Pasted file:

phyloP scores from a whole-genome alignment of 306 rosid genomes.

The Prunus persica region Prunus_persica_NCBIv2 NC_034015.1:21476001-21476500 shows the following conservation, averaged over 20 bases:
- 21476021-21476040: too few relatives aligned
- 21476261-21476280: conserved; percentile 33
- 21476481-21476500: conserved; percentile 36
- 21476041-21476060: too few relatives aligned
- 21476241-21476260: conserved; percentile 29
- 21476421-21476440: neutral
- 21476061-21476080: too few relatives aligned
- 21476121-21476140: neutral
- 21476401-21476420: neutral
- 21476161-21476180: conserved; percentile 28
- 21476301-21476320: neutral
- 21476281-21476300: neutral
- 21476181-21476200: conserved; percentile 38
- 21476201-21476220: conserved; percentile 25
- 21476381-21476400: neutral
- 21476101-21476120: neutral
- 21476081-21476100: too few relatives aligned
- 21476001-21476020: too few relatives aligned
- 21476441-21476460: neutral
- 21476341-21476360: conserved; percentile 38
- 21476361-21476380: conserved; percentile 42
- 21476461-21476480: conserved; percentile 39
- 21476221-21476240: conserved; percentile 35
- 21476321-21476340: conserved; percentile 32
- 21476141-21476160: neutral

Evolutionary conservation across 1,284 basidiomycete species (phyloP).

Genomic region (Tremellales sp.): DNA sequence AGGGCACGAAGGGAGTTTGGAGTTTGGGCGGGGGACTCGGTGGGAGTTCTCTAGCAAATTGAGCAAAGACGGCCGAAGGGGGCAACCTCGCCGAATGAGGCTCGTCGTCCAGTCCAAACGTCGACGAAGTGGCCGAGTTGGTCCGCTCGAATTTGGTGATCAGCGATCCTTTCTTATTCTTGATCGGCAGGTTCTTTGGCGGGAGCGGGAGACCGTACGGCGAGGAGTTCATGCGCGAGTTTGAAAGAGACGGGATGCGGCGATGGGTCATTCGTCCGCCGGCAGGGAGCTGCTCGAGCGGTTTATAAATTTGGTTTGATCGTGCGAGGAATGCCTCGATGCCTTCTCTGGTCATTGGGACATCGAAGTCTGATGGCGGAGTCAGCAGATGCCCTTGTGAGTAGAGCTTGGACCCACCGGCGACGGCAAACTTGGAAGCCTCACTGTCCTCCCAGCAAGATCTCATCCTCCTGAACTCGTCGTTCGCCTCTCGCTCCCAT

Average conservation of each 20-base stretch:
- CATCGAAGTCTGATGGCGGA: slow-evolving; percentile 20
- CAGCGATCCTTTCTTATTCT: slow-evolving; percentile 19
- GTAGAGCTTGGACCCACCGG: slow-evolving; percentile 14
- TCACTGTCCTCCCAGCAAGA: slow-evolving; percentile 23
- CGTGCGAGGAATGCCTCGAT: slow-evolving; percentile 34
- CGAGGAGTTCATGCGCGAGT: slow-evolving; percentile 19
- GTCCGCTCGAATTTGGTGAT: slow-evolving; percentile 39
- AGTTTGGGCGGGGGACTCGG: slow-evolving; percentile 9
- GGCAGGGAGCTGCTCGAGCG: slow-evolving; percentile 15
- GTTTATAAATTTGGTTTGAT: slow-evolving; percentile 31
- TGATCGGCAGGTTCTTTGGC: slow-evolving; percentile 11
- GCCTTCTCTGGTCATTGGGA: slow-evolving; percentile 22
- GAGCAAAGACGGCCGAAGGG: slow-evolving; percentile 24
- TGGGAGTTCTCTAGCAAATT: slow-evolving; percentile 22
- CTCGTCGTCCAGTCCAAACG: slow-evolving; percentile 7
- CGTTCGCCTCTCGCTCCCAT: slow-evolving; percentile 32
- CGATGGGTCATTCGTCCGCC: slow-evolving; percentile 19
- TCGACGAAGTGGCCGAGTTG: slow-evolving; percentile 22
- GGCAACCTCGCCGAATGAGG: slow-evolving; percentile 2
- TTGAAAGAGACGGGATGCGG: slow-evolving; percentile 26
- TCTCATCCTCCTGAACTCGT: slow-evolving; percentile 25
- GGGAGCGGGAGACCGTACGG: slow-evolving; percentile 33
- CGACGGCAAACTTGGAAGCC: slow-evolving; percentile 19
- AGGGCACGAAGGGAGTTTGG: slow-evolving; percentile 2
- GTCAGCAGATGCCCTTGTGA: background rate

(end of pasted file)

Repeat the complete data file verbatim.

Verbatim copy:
phyloP scores from a whole-genome alignment of 306 rosid genomes.

The Prunus persica region Prunus_persica_NCBIv2 NC_034015.1:21476001-21476500 shows the following conservation, averaged over 20 bases:
- 21476021-21476040: too few relatives aligned
- 21476261-21476280: conserved; percentile 33
- 21476481-21476500: conserved; percentile 36
- 21476041-21476060: too few relatives aligned
- 21476241-21476260: conserved; percentile 29
- 21476421-21476440: neutral
- 21476061-21476080: too few relatives aligned
- 21476121-21476140: neutral
- 21476401-21476420: neutral
- 21476161-21476180: conserved; percentile 28
- 21476301-21476320: neutral
- 21476281-21476300: neutral
- 21476181-21476200: conserved; percentile 38
- 21476201-21476220: conserved; percentile 25
- 21476381-21476400: neutral
- 21476101-21476120: neutral
- 21476081-21476100: too few relatives aligned
- 21476001-21476020: too few relatives aligned
- 21476441-21476460: neutral
- 21476341-21476360: conserved; percentile 38
- 21476361-21476380: conserved; percentile 42
- 21476461-21476480: conserved; percentile 39
- 21476221-21476240: conserved; percentile 35
- 21476321-21476340: conserved; percentile 32
- 21476141-21476160: neutral

Evolutionary conservation across 1,284 basidiomycete species (phyloP).

Genomic region (Tremellales sp.): DNA sequence AGGGCACGAAGGGAGTTTGGAGTTTGGGCGGGGGACTCGGTGGGAGTTCTCTAGCAAATTGAGCAAAGACGGCCGAAGGGGGCAACCTCGCCGAATGAGGCTCGTCGTCCAGTCCAAACGTCGACGAAGTGGCCGAGTTGGTCCGCTCGAATTTGGTGATCAGCGATCCTTTCTTATTCTTGATCGGCAGGTTCTTTGGCGGGAGCGGGAGACCGTACGGCGAGGAGTTCATGCGCGAGTTTGAAAGAGACGGGATGCGGCGATGGGTCATTCGTCCGCCGGCAGGGAGCTGCTCGAGCGGTTTATAAATTTGGTTTGATCGTGCGAGGAATGCCTCGATGCCTTCTCTGGTCATTGGGACATCGAAGTCTGATGGCGGAGTCAGCAGATGCCCTTGTGAGTAGAGCTTGGACCCACCGGCGACGGCAAACTTGGAAGCCTCACTGTCCTCCCAGCAAGATCTCATCCTCCTGAACTCGTCGTTCGCCTCTCGCTCCCAT

Average conservation of each 20-base stretch:
- CATCGAAGTCTGATGGCGGA: slow-evolving; percentile 20
- CAGCGATCCTTTCTTATTCT: slow-evolving; percentile 19
- GTAGAGCTTGGACCCACCGG: slow-evolving; percentile 14
- TCACTGTCCTCCCAGCAAGA: slow-evolving; percentile 23
- CGTGCGAGGAATGCCTCGAT: slow-evolving; percentile 34
- CGAGGAGTTCATGCGCGAGT: slow-evolving; percentile 19
- GTCCGCTCGAATTTGGTGAT: slow-evolving; percentile 39
- AGTTTGGGCGGGGGACTCGG: slow-evolving; percentile 9
- GGCAGGGAGCTGCTCGAGCG: slow-evolving; percentile 15
- GTTTATAAATTTGGTTTGAT: slow-evolving; percentile 31
- TGATCGGCAGGTTCTTTGGC: slow-evolving; percentile 11
- GCCTTCTCTGGTCATTGGGA: slow-evolving; percentile 22
- GAGCAAAGACGGCCGAAGGG: slow-evolving; percentile 24
- TGGGAGTTCTCTAGCAAATT: slow-evolving; percentile 22
- CTCGTCGTCCAGTCCAAACG: slow-evolving; percentile 7
- CGTTCGCCTCTCGCTCCCAT: slow-evolving; percentile 32
- CGATGGGTCATTCGTCCGCC: slow-evolving; percentile 19
- TCGACGAAGTGGCCGAGTTG: slow-evolving; percentile 22
- GGCAACCTCGCCGAATGAGG: slow-evolving; percentile 2
- TTGAAAGAGACGGGATGCGG: slow-evolving; percentile 26
- TCTCATCCTCCTGAACTCGT: slow-evolving; percentile 25
- GGGAGCGGGAGACCGTACGG: slow-evolving; percentile 33
- CGACGGCAAACTTGGAAGCC: slow-evolving; percentile 19
- AGGGCACGAAGGGAGTTTGG: slow-evolving; percentile 2
- GTCAGCAGATGCCCTTGTGA: background rate